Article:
1964: First Image of the Moon, Taken by a U.S. Spacecraft
Ranger 7 took this image on July 31, 1964 at 9:09 a.m. EDT, about 17 minutes before impacting the lunar surface. Ranger 7 was the first U.S. spacecraft to successfully transmit images of the lunar surface back to Earth.
[More from Mashable: 15 of Your Favorite Books as Bathing Suits]
Forty-eight years ago today, Ranger 7 sent back the first close-up images of the moon. They were 1,000 times clearer than any photos earth-bound telescopes had captured in the past. Simply put, the world had never seen anything like it.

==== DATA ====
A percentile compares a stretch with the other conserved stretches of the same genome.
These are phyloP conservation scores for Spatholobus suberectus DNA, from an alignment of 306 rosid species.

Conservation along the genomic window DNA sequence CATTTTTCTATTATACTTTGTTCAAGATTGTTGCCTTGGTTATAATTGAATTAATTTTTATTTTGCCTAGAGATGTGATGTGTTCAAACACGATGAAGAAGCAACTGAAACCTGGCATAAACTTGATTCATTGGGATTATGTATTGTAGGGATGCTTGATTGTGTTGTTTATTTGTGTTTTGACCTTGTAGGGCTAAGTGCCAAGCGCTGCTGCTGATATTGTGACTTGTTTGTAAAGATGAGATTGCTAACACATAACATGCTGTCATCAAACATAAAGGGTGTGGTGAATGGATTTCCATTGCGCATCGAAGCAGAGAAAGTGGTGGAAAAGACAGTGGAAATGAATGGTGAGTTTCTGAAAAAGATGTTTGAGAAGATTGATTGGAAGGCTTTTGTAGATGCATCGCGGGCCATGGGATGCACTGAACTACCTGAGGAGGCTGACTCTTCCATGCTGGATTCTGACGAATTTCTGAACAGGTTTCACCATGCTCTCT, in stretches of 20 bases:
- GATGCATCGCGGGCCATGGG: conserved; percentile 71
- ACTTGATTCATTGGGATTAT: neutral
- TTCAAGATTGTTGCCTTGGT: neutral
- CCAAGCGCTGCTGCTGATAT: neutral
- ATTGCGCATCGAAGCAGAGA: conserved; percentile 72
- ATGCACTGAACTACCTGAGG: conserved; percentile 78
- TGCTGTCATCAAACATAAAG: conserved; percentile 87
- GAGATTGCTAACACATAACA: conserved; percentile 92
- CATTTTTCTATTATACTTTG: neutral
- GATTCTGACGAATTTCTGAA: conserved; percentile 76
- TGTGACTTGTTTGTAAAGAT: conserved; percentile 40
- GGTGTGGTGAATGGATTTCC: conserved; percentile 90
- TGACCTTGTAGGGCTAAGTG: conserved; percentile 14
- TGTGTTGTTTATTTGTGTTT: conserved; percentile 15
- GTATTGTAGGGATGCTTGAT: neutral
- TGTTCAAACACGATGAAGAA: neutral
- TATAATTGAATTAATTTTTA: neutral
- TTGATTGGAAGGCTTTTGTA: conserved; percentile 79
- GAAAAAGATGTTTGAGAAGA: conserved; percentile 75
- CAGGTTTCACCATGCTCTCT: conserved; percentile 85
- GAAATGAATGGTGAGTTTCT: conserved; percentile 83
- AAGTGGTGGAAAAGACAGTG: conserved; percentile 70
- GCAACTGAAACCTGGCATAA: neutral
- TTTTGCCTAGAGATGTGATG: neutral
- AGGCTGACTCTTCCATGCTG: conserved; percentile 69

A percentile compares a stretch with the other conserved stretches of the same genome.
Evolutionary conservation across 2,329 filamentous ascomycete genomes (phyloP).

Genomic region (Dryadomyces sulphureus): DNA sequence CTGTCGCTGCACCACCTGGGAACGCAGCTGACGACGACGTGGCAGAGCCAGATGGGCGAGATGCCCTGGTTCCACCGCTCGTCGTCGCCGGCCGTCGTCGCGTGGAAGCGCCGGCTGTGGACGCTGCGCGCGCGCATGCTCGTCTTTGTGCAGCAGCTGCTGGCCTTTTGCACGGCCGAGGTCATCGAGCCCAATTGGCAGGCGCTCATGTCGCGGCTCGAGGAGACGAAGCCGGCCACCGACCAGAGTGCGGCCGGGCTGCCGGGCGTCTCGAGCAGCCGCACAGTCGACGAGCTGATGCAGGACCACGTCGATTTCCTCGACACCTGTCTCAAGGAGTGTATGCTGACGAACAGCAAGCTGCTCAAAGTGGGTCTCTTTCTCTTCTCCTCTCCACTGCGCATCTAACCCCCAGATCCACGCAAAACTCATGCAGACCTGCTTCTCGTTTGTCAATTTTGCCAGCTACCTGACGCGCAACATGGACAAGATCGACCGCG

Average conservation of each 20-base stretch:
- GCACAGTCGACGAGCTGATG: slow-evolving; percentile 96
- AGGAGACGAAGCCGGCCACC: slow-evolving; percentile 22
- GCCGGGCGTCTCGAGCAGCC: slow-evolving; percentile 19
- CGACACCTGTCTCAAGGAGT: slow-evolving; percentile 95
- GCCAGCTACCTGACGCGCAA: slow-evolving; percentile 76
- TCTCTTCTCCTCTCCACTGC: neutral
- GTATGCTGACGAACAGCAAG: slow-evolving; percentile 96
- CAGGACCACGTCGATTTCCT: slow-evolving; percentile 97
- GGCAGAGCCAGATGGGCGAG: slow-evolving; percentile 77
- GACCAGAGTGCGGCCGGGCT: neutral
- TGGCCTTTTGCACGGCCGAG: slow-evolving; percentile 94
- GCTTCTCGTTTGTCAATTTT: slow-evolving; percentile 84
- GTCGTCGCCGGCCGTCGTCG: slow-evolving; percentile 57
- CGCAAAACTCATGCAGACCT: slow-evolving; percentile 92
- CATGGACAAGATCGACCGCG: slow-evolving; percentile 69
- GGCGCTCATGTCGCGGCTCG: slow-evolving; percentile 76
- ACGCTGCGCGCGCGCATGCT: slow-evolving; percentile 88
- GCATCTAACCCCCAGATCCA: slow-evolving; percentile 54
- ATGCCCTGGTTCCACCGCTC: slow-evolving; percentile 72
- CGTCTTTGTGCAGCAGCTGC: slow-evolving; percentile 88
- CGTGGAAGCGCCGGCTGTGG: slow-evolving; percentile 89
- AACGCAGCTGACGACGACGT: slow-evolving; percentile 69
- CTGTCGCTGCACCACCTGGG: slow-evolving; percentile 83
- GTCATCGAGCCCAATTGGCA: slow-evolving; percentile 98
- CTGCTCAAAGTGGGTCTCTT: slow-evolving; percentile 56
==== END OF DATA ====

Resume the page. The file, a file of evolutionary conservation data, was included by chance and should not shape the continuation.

The United States hasn't sent a man to the moon since 1972. In fact, we haven't even made a "soft landing" on the lunar surface since 1976.
[More from Mashable: Next-Gen iPhone Dock Offers Robotic Motion, Exciting Platform Potential]
But that doesn't mean our photo library is dwindling. It's just the opposite. Lunar orbital satellites continue to snap photos of the moon -- and those images get more detailed with each new mission.
To celebrate the moon's first photo shoot, we dug through NASA's archive to see how far we've come. One thing we learned? Our faithful friend the moon just doesn't have a bad angle.
This story originally published on Mashable here.
- Science, Social Science, & Humanities